The seasonally adjusted trade deficit widened out from a marginally smaller revised E3.1 billion in November to E3.4 billion at year-end.
December's limited deterioration still left the second smallest shortfall since September 2009 and masked a 1.8 percent monthly increase in exports, their fifth successive advance, led by strength in aerospace, pharmaceutical products and intermediate goods. However, this was more than offset by a 2.6 percent rise in imports, in part due to a pick-up in energy demand. Compared with a year ago exports were up 3.7 percent while imports were off 1.4 percent.
The fourth quarter deficit weighed in at E10.7 billion, a marked improvement on the third quarter's E14.5 billion and probably indicative of a positive contribution from net exports to real GDP growth over the period. The benefits of a weaker euro and cheaper oil combined with sluggish domestic demand should help to shrink the red ink going forward.
Merchandise trade balance measures the difference between imports and exports of both tangible goods and services. The level of the international trade balance, as well as changes in exports and imports, indicate trends in foreign trade. In France the main focus is the balance on trade in goods.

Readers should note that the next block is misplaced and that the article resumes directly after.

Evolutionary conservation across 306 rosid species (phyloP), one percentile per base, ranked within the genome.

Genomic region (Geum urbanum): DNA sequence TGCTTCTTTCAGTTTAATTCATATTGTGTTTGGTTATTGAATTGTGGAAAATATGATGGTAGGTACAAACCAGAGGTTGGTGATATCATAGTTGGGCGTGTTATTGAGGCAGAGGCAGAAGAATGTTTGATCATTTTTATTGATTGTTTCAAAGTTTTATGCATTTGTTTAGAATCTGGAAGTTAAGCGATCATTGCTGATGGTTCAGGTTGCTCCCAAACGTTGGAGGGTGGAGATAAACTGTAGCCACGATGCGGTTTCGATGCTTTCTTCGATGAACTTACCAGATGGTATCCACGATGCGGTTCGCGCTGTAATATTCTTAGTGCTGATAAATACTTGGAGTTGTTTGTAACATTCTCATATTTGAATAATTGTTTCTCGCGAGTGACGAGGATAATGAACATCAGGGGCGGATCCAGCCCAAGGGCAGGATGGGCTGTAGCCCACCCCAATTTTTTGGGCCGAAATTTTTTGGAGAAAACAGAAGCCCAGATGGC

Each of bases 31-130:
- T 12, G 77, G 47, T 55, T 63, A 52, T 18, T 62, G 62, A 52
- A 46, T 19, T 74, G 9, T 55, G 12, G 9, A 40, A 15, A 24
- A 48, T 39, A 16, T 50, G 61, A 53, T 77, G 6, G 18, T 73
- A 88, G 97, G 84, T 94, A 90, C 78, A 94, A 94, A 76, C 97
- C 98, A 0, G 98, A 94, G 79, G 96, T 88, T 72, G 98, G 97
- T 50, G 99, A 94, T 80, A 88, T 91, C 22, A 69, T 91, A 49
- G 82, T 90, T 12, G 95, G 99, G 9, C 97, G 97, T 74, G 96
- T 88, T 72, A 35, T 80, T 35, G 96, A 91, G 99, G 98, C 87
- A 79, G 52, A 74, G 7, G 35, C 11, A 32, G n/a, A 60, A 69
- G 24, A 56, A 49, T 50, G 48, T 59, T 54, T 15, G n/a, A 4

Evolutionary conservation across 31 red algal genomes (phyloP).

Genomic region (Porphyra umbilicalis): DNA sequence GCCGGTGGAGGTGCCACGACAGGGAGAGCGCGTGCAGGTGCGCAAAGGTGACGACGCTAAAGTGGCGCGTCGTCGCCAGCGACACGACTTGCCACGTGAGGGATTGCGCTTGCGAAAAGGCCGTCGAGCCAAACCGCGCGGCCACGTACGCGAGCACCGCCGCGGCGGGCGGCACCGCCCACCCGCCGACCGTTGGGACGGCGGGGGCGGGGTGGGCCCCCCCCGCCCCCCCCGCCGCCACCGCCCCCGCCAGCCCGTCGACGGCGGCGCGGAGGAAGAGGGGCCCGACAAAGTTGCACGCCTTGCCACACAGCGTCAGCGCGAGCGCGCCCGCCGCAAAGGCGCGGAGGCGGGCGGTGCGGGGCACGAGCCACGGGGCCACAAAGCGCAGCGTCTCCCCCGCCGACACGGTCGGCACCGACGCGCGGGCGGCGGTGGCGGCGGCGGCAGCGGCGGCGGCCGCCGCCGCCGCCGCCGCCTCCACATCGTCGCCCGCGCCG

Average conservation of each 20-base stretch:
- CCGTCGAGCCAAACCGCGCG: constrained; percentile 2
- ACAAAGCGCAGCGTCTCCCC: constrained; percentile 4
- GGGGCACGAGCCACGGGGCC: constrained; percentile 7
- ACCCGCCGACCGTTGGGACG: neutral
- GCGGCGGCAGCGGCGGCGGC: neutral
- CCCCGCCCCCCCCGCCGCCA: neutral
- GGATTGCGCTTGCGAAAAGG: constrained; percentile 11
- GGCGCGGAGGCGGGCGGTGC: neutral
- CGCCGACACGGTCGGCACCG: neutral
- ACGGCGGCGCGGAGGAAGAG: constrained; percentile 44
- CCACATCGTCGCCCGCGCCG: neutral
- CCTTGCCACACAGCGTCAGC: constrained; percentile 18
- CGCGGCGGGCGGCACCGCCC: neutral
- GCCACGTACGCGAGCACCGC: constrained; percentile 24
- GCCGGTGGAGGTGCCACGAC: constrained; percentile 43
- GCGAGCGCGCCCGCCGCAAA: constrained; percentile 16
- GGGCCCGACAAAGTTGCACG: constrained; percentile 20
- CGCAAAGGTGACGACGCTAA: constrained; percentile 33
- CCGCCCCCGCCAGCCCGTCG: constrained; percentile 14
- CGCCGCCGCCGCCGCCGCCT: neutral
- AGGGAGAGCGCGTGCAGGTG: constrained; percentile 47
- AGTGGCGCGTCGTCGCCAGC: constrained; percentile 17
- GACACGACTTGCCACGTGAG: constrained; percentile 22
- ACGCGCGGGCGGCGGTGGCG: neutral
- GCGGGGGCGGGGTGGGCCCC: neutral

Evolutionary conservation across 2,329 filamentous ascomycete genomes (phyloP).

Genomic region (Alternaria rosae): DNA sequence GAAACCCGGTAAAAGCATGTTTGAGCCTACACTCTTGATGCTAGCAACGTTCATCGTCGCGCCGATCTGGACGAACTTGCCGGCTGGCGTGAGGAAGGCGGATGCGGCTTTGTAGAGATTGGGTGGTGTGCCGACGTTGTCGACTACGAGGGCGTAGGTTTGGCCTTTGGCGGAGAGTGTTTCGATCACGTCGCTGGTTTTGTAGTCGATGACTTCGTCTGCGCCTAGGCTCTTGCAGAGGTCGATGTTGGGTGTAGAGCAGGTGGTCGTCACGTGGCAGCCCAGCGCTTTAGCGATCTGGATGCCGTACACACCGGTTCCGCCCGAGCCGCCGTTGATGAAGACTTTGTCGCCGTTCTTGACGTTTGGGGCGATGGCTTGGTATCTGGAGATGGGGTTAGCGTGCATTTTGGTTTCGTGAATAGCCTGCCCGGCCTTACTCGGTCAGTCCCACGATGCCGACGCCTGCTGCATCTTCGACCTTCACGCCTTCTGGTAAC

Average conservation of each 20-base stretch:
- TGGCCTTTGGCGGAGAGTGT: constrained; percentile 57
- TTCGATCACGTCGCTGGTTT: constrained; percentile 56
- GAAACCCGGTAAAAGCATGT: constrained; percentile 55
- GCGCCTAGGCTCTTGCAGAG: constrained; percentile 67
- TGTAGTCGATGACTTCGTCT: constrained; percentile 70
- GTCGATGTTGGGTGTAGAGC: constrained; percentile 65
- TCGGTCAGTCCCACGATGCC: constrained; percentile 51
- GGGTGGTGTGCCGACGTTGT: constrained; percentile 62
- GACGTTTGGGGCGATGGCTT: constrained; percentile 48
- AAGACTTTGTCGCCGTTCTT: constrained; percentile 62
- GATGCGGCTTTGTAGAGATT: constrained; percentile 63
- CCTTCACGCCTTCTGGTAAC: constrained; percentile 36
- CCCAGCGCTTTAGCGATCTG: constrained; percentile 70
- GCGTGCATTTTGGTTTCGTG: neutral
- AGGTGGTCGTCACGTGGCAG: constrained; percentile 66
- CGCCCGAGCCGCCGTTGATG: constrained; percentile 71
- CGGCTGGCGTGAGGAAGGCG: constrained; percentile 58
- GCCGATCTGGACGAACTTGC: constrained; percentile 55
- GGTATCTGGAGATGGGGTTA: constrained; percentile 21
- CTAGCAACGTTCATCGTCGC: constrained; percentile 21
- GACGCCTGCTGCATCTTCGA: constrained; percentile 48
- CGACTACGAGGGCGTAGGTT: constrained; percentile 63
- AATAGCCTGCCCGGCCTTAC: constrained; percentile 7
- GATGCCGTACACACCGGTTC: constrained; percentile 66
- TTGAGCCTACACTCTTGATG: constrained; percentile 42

Changes in the level of imports and exports, along with the difference between the two (the trade balance) are a valuable gauge of economic trends here and abroad. While these trade figures can directly impact all financial markets, they primarily affect currency values in foreign exchange markets. Given the size of the French economy, the euro can be sensitive to changes in the trade balance. The bond market is also sensitive to the risk of importing inflation. This report gives a breakdown of trade with major countries as well, so it can be instructive for investors who are interested in diversifying globally. For example, a trend of accelerating exports to a particular country might signal economic strength and investment opportunities in that country.
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